Porter's other innovation for Being Alive is to leave traditional Broadway-style arrangements behind in favor of funk. A tight five-piece band plays on a platform at the back of the stage, and the arrangements have an appealing rhythm and blues sheen. At first, the arrangements seem like a nice contemporary take on Sondheim's music that does not trample on memories of the original versions; the gospel-style call-and-response in "Children Will Listen" and the hint of samba in "Not A Day Goes By" are especially nice. But the novelty wears off quickly. For all the modern trappings, there's nothing exhilarating about these arrangements. And the vocal arrangements - with straight tones replaced by lots of vibrato and melisma - begin to seem rote and unemotional after a while.

Being Alive is blessed by an attractive, all-African-American cast, decked out in pretty pastels and led by Tony Award winner Chuck Cooper. Cooper's rich, resonant voice and jovial manner mark him as the authority figure in the company. The three other men in the show (Bryan Terrell Clark, Jesse Nager and Leslie Odom, Jr.) are young hunks with indistinct personalities and nearly identical vocal styles. They sing with lots of soulful but over-indulgent scoops and filigrees that don't add much to the meaning of the songs.

The three women in the cast make stronger impressions. In addition to the aforementioned Harbour, there's Rema Webb, a warm, maternal counterpart to Cooper; and Patina Renea Miller, who exudes tons of joy and sex appeal in her every movement.

A lot of thought clearly went into Being Alive, but I'm not sure what audience PTC was aiming at when they scheduled this show. I do think this show could be a great introduction to Sondheim's music for high school students, but I'm not sure how many of them are buying tickets. As for grownups, well, Sondheim purists are likely to be put off by a show that adds a rap break (!) to "I Know Things Now." Shakespeare scholars will find that the songs don't particularly illuminate the Bard's words. And those who just want a nice musical will find it never reaches the exuberant heights it aims for. It's a warm and fuzzy take on the work of two geniuses that just ends up, well, fuzzy.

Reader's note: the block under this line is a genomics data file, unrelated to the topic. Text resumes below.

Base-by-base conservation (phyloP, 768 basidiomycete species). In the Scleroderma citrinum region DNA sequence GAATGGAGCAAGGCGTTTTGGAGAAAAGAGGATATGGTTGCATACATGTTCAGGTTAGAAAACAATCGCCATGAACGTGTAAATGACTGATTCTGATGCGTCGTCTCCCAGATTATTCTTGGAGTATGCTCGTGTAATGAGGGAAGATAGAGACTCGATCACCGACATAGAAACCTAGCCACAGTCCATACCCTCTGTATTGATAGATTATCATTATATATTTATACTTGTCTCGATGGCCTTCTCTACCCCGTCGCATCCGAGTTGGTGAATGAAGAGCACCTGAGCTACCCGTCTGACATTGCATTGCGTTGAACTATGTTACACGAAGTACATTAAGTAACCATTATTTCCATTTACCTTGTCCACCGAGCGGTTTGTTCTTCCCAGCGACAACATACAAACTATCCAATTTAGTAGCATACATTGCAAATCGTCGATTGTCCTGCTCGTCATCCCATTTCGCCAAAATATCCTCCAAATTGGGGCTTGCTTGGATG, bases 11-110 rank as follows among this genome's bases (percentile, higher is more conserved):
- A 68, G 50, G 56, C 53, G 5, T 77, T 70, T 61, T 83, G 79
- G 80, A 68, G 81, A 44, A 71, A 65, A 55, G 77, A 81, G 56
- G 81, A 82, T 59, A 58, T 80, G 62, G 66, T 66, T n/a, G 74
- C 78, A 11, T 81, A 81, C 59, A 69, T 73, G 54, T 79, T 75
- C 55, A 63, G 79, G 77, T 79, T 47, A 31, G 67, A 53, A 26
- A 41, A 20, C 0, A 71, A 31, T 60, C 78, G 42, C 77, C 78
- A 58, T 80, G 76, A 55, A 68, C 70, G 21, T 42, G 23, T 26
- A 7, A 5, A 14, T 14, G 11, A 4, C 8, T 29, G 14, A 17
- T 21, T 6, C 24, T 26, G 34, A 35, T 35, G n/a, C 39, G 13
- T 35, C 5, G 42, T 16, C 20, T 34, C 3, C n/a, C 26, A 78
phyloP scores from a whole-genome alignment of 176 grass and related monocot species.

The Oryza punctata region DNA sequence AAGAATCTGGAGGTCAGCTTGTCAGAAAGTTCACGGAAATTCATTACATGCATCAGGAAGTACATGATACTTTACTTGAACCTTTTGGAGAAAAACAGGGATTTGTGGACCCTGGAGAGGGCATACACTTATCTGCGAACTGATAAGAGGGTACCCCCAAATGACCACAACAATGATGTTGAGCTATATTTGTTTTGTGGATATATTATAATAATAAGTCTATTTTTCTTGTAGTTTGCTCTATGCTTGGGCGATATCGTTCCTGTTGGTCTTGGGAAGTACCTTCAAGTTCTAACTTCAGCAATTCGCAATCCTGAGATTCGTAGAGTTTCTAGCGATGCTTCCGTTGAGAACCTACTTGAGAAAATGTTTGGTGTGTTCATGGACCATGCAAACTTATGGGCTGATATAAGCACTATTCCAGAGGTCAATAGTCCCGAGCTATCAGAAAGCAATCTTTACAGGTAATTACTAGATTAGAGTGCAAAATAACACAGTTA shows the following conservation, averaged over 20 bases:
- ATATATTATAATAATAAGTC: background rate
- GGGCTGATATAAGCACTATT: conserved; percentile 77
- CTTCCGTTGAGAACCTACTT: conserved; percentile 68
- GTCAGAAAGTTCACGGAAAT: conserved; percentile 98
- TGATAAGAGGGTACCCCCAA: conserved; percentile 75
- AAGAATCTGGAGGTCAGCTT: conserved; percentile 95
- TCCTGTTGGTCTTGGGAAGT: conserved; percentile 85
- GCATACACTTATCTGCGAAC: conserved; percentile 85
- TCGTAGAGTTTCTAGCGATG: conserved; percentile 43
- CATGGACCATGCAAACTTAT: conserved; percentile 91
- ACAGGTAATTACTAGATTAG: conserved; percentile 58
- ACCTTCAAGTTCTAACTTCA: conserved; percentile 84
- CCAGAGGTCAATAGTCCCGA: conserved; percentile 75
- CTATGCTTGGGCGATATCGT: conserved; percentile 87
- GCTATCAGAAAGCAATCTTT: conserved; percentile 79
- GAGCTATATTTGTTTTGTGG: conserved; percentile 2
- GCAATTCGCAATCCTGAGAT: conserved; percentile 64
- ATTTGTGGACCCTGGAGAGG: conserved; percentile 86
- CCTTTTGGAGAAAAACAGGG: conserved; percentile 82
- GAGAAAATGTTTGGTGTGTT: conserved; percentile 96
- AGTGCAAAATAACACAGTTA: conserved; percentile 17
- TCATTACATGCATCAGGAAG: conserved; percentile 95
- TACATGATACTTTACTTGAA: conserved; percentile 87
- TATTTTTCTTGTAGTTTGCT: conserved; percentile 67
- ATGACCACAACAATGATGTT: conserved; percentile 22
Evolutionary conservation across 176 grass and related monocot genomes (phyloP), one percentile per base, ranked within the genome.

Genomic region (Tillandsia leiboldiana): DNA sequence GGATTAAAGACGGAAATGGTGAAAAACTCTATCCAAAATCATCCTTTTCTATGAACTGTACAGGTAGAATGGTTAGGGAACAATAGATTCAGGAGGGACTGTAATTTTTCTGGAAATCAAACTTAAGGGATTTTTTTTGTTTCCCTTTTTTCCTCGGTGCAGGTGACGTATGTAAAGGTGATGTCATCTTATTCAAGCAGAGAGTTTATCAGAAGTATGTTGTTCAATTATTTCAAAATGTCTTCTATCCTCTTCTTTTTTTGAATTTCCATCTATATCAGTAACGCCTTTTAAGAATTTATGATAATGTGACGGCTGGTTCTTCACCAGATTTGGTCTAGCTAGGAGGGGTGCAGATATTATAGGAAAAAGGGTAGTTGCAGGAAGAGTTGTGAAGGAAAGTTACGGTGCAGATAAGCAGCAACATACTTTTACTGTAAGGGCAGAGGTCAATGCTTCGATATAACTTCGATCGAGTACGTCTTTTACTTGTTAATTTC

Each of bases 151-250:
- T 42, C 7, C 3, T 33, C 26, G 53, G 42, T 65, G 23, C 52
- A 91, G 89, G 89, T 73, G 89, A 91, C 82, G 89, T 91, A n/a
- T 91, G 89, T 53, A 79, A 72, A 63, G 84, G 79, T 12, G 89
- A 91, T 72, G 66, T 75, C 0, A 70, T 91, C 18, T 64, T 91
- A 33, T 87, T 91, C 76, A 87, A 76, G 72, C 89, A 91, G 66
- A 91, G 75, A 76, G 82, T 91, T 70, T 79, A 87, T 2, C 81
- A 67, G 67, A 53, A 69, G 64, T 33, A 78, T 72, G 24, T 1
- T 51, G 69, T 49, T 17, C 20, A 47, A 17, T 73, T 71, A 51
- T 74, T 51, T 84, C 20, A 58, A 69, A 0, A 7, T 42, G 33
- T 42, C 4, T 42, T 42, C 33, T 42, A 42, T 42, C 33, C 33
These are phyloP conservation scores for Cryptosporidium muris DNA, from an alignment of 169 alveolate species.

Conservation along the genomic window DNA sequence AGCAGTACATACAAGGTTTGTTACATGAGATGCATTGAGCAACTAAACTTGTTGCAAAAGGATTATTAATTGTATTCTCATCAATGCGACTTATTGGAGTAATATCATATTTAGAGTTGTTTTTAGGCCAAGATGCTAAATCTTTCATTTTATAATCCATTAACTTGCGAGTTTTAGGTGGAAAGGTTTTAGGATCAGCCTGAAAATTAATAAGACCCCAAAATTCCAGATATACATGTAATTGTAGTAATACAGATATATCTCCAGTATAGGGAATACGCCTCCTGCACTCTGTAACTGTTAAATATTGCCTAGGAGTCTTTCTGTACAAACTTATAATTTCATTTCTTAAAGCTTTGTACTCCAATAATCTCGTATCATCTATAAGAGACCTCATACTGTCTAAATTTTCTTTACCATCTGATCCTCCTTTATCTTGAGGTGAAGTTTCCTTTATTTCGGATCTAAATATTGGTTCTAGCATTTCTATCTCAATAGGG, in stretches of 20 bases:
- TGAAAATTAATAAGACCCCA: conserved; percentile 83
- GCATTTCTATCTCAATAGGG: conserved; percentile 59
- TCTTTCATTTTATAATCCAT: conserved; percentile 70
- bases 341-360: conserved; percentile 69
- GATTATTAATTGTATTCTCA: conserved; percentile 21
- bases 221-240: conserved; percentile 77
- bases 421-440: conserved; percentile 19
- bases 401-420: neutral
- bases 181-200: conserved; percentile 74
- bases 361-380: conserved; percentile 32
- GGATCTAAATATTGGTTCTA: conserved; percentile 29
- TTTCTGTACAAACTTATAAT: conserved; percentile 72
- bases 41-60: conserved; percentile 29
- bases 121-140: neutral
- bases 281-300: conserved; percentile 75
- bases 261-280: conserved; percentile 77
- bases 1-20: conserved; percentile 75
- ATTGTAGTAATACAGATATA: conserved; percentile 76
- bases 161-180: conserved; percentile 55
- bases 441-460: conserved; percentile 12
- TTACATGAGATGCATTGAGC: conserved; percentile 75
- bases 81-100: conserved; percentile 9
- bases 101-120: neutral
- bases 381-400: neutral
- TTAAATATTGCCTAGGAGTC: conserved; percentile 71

Being Alive runs through Sunday, December 2, 2007 at the Suzanne Roberts Theatre, 480 South Broad Street, Philadelphia. Ticket prices range from $10 to $63, with discounts available for students, seniors and groups, and are available by calling the PTC Box Office at 215-985-0420, online at www.philadelphiatheatrecompany.org, or by visiting the box office.

Being Alive
A New Musical Revue
Music & Lyrics by Stephen Sondheim
Additional Text by William Shakespeare
Conceived and Directed by Billy Porter
Choreography by AC Ciulla
Music Director: Ethan Popp
Music Supervisor: James Sampliner
Orchestrations: James Sampliner with Michael McElroy and Joseph Joubert
Arrangements: James Sampliner with Michael McElroy and Billy Porter
Set Design: Allen Moyer
Lighting Design: Kevin Adams
Costume Design: Anita Yavich
Sound Design: Robert J. Killenberger
Dramaturg: Warren Hoffman
Stage Manager: Victoria L. Hein
Casting: Liz Woodman

Cast:
Bryan Terrell Clark, Chuck Cooper, Vanita Harbour, Patina Miller, Jesse Nager, Leslie Odom, Jr., Nandi Walker, Rema Webb


-- Tim Dunleavy